Found a ‘meet the expert‘ interview page with me talkng about Java. Strangly I have no recollection of ever doing this. Pretty bland statements so maybe thats why I can remember the interview!
Ah Devoxx. This year it was bigger than ever. Taking over the main hall for the exhibitors and using the old space for talks was inspired. Loved it.
IBM hosted another Mad Scientist zone which, in my opinion, was by far the best stand there. We had a dozen or so IBMers presenting their wares. Some were full on commercial (but still totally awesome ) while others were completely wacky and existed simply ‘because’.
I brought my autonomous PiShark (Thats an Air Swimmer run by a raspberry pi w) but had to have it tethered and strapped down for health and safety reasons. Apparently it was classed as an AirShip!
My colleague Laura Cowen blogged about her exhibit too
As well as being a Mad Scientist I also got to talk about Java. Or in this case Java Vulnerabilities. The video for the talk is here while the deck is here This talk is a follow-on to my talks about Cybercrime. Although I wont ever detail an actual vulnerability this talk has examples of the sort of code that ends up being exploited.
A refreshing 1 day conference in London at SkillsMatter
I talked about Cybercrime (slides here ) Sometimes after doing this talk I feel a little guilty in not being able to give people a “just do this” solution. However, the situation right now is going to get a lot worse and the sooner we (as developers) understand our responsibilities the quicker “worse” turns into “better”
I gave a talk at Jax DevOps in London yesterday.
The talk was entitled “Succeeding in the Cloud – the guidebook of Fail” Slides are here The talk originated in a conversation with Daniel Bryant at a previous conference. Daniel and I have done a few talks together around DevOps or Docker and it seemed the time to start to build the checklist of ‘things to do and not do’ So this talk was the first go at building that list. I don’t normally do checklist style talks as you can end up just reading the slides to your audience (boring)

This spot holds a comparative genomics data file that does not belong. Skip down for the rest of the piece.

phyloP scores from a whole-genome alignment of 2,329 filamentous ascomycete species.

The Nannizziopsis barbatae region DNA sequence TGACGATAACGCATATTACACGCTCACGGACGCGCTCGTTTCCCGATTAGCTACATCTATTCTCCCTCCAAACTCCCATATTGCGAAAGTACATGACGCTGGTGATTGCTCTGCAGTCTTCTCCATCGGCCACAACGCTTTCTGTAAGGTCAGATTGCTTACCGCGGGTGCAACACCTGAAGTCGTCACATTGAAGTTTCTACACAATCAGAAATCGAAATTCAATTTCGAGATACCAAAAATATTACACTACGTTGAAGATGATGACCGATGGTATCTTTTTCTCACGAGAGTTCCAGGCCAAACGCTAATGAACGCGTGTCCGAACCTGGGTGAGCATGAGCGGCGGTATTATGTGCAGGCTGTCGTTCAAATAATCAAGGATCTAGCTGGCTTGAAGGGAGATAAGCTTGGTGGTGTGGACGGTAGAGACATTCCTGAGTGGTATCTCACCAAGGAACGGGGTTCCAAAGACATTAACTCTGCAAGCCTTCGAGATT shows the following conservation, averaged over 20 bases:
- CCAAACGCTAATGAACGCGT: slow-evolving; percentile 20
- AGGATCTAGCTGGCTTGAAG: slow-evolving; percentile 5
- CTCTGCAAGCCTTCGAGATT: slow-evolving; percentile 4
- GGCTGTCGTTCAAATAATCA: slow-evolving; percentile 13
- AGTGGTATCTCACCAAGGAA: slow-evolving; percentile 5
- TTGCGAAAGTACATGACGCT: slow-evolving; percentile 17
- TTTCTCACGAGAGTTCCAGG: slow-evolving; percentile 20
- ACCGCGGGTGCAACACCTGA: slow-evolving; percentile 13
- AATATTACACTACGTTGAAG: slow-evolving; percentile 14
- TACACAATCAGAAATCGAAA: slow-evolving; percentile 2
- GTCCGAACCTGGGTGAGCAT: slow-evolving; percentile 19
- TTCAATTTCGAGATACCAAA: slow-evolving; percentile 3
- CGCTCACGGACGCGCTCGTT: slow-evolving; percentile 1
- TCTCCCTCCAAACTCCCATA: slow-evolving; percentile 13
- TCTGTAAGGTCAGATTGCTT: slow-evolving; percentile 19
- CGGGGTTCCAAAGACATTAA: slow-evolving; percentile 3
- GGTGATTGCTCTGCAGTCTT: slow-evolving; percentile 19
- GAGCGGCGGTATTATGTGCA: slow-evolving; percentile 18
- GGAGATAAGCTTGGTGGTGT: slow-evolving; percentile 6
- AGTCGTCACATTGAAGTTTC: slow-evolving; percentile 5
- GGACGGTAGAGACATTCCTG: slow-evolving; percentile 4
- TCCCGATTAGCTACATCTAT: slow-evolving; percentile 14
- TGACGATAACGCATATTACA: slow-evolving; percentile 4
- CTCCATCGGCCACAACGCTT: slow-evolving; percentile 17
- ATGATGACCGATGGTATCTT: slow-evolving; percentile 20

I got reasonable feedback from attendees but I do wonder if its worth pursing. asis Ways to fail (and succeed) in deploying to the cloud is a big topic and it might be worth taking one or two of the lists and focusing on them individually
Spent an interesting couple of days at Internet of Things North America in Chicago. I did a cut down version of the Skynet talk. Slides are here Made a few good contacts and learn a lot more about IoT from the inside. Key topics across the conference were AI and IoT security (not necessarily connected )
I can’t praise this conference enough for having one of the largest group of amazing speakers I’ve seen in a long, long time. The technical content was high, the audience not so much. Only 700 ish attendees. That’s still pretty good for a first time conference but I was still surprised. I was expecting more like 2000. The net effect was that the ratio of speakers to attendees meant that most talks had small numbers of people listening. It was more unusual than disruptive since the key element – the recording of the talks – is not affected by numbers 🙂
I did two talks . One with Stuart Marks of Oracle called TEN SIMPLE RULES FOR WRITING GREAT TESTCASES for which the slides are here This talk was fun to present and fun to create. Probably had more fun talking to Stuart about the content to be honest. We even talked about just recording our zoom sessions and playing them 🙂
Second talk was a BOF THE RISE OF THE MACHINE – IS SKYNET CLOSER THAN EVER? Where I explored the realities of AI and Robotics. I talked about ‘state-of-the-art’ and then outlined how I’d tried (with some friends) to create our own little robot which could take verbal commands and deliver a drink to an individual. The point being that AI is not magic but is still hard and more of an art than a science. No slides yet as they have embedded video are are > 200MB. Do need to fix that. Good response from the audience (“most interesting talk I’ve seen so far’) and I had fun putting it together.
Reminder – GO TO DEVOXX US in 2018 – it will be AWSUM
My first confession is that I had not heard of DevNexus before now. the CFP came across my desk so to speak and I thought I’d submit a paper.
Arrgh – If only I’d know about this conf before. It was fantastic. 2000+ attendees, good speakers, great atmosphere. Great afterdark events. Reminded me in many ways of a mini JavaOne but with more technical talks.
I was there to speak about CyberCrime since its a topic I take seriously and wish others would too. Slides here
I attended a few other talks but I had great cold at the time so spent more in my room than I really wanted to. Notably AI was a hot topic at DevNexus and its clear that’s similar to other conferences.